Without being at football matches, are we playing out our Saturday afternoon roles via our social media accounts from the comfort of our own homes? Are the eternal defenders of Joelinton the same people who sing, clap and encourage all game while those criticising him are the ones who sit and moan and groan? I do wonder but that is a discussion for another day.

In assessing our Brazilian import, I decided to break down a few different areas surrounding the Joelinton debate and offer my thoughts, for what they’re worth, on each one.

Transfer Fee

You can not read any thread about Joelinton without seeing the £40m fee used as part of the argument. ‘He’s not a £40m player!’ is the most polite one I could find and it begs the question, what or who is a £40m player? What would a player need to do to receive universal acceptance of his worth as a £40m investment?

It also raises the point about transfer fees setting expectations of players from the fan base and it actually works both ways. The free transfer signings of Mark Gillespie and Jeff Hendrick both received social media comments using the ‘free’ part of their signings as an instant negative. ‘He can’t be that good if he’s on a free!’

It seems, whether it be a record fee or zero fee, that the money spent on players has an influence when assessing a player. This is not a fair assessment, of course, as players are not responsible for how much clubs decide to spend on them. It is the club who put the £40m target on Joelinton’s back and therefore only the club should be beaten with that particular stick.

Shirt number

The iconic Newcastle United number 9 shirt is the heaviest item of clothing known to man, making a Knight’s chainmail armour seem like a cotton t-shirt. The weight of the number, and all that goes with it, acts as a modern day fairytale that only those who are worthy may possess it and all others will be crushed by its curse.

I’ve always found this a bit of a strange one, to be honest, as other than fans of the club does anyone really view a shirt number with an eternal reverence and awe? I wonder whether the lad from Aliança ever considered those before him and became overwhelmed at the prospect of following Salomón Rondón, Dwight Gayle, Papiss Cissé, Andy Carroll and Obafemi Martins in the list of number 9s to follow Alan Shearer.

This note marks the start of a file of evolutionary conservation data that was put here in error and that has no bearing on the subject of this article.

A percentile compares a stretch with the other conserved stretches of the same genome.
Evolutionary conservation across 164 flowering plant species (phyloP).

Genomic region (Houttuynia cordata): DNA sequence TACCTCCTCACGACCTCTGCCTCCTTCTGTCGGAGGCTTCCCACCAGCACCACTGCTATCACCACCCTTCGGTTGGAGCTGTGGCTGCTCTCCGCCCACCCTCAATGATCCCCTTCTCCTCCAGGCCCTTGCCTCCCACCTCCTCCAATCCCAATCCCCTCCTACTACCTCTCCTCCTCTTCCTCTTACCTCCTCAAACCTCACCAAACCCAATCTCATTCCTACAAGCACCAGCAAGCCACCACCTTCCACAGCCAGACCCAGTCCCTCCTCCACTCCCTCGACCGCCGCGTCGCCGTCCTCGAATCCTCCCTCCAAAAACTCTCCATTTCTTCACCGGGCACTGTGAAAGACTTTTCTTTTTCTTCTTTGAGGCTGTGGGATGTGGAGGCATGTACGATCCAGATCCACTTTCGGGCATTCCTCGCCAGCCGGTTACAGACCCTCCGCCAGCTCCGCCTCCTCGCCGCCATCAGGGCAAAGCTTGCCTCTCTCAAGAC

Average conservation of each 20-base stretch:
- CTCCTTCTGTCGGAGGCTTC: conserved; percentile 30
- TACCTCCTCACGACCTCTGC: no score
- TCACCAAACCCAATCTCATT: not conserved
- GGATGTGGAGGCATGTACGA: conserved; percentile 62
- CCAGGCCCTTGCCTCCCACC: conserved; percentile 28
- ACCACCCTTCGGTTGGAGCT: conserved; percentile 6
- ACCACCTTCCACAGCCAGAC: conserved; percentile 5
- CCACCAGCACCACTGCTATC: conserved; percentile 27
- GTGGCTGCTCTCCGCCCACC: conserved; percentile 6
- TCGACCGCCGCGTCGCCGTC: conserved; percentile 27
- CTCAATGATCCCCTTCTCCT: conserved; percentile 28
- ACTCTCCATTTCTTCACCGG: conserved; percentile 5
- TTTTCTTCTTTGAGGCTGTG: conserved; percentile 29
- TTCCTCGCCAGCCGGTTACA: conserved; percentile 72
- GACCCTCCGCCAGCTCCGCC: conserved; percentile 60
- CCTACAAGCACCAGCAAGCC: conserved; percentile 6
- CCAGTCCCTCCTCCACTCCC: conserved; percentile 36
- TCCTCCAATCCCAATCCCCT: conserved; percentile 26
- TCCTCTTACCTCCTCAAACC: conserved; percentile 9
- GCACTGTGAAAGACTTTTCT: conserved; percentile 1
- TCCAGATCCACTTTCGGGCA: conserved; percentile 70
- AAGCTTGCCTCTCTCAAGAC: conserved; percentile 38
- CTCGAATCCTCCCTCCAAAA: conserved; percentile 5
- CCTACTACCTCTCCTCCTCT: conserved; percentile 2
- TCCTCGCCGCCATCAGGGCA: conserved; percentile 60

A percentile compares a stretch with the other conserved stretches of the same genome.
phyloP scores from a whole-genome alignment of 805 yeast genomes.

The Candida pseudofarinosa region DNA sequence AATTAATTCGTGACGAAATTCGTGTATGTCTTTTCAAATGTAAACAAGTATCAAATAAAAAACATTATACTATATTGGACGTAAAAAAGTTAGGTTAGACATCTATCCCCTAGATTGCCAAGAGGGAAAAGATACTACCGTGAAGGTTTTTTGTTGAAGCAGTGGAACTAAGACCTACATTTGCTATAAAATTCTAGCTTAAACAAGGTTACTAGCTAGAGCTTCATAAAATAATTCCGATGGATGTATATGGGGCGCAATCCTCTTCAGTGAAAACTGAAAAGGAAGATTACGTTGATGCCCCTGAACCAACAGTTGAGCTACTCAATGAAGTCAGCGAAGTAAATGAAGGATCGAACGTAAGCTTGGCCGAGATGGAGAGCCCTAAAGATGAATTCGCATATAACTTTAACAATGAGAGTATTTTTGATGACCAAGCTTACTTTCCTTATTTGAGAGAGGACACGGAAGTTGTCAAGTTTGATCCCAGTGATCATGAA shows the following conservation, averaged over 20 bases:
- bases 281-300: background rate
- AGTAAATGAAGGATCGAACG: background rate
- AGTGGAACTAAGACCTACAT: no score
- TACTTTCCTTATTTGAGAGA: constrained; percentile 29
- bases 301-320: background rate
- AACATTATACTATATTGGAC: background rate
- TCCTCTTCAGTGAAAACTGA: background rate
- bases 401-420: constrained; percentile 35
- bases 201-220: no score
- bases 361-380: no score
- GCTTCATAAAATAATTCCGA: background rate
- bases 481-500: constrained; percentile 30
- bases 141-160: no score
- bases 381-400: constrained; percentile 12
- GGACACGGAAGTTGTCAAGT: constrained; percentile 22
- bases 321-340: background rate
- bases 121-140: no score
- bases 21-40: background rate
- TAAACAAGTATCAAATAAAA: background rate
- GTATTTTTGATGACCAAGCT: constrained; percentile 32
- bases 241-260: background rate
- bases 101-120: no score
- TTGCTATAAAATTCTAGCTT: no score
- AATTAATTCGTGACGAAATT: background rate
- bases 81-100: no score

The false rumours, that became accepted fact by the end of the day yet were proven nonsense the following day, that Callum Wilson was to take the number nine shirt provoked an interesting social media reaction. Once again, it was divided. The first group viewed this as a further knock to Joelinton's confidence, the club seemingly deeming him unworthy after one season rather than standing by him, and suggested this would further hamper his development. The second group suggested that removing this heavy burden from his back would actually free him and allow him to quietly flourish away from the spotlight of the blinding number. There was another group that rejoiced over the hallowed digit no longer being tainted by such a player.


'He is not a centre forward! He has never played there in his life! He was a winger at Hoffenheim!'

Like many urban legends, the origin is unknown but once repeated often enough some believe it as fact. I do not know every Newcastle United fan but I doubt that many of those proclaiming this knowledge of his proper position watched all 28 of his Bundesliga games in 2018/19 before making this assertion. So where does it come from?